Writer, sculptor, and founder of the antique jewellery shop Cameo Corner, Moshe Oved (aka Edward Goodack or Edward Good) was born into a Jewish family in Poland in 1885. In 1903 he immigrated to England and settled in London’s East End, where he initially worked as a watchmaker. He was a founding member of the Ben Uri Society in 1915 and a great supporter of Yiddish culture, holding an honorary office within Ben Uri from its inception until 1956, and always maintaining that its main goal should be to collect pictures and open a gallery. The collection in these years was influenced by his taste as he helped to fund and facilitate the acquisition of a number of important early works by artists including Simeon Solomon, Jacob Kramer, David Bomberg and Samuel Hirszenberg. Oved collected 124 autobiographical stories and short tales in his book Visions and Jewels (1925), and included anecdotes about Max Nordau, Sholem Asch and Jacob Epstein, among many others. His other volume, The Book of Affinity (1933) was a deluxe production with original colour lithographs by Epstein. Oved also presented two busts by Epstein to Ben Uri in 1947.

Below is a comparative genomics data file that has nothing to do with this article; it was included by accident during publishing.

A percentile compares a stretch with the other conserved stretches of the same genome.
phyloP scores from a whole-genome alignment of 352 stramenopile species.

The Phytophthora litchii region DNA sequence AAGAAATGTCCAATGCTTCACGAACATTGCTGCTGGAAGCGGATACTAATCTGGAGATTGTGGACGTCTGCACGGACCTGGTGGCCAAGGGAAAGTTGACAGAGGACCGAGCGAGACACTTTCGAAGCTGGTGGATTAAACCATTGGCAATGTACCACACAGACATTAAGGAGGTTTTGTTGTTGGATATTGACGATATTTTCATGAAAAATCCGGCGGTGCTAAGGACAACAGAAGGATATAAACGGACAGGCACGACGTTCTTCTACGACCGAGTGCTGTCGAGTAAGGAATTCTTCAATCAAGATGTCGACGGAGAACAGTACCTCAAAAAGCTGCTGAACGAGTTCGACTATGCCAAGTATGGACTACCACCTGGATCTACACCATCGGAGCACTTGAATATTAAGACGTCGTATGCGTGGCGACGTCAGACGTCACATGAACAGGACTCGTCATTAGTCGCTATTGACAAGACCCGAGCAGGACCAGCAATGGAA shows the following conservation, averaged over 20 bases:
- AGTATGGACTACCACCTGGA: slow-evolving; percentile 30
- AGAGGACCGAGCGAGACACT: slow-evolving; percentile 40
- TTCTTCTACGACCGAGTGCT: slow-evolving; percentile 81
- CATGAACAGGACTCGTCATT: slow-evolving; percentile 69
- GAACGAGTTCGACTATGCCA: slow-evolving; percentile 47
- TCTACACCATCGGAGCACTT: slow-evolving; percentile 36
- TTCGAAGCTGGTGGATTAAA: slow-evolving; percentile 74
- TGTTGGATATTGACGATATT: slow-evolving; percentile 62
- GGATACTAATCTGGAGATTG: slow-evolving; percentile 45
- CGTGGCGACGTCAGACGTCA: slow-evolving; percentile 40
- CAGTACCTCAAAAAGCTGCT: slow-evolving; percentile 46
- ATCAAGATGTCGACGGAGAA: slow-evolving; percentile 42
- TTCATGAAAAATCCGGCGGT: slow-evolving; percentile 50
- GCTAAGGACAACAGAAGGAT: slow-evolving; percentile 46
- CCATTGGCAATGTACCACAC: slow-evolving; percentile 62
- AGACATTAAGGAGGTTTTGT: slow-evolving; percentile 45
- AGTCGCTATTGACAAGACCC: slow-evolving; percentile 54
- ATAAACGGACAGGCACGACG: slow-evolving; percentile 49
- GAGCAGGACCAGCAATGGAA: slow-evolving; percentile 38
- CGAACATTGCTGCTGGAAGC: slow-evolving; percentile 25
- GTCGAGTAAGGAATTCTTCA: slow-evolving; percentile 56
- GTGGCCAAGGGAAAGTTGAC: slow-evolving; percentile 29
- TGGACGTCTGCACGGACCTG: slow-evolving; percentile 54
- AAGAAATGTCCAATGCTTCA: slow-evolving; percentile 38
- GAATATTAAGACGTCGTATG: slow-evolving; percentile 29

According to a story, it was while sheltering in the basement of Cameo Corner during the Blitz, that Oved first began modelling animal design rings to steady his trembling hands. He took up sculpting at the end of the war and created a series of small bronze heads and candelabra to commemorate the victims of the Holocaust.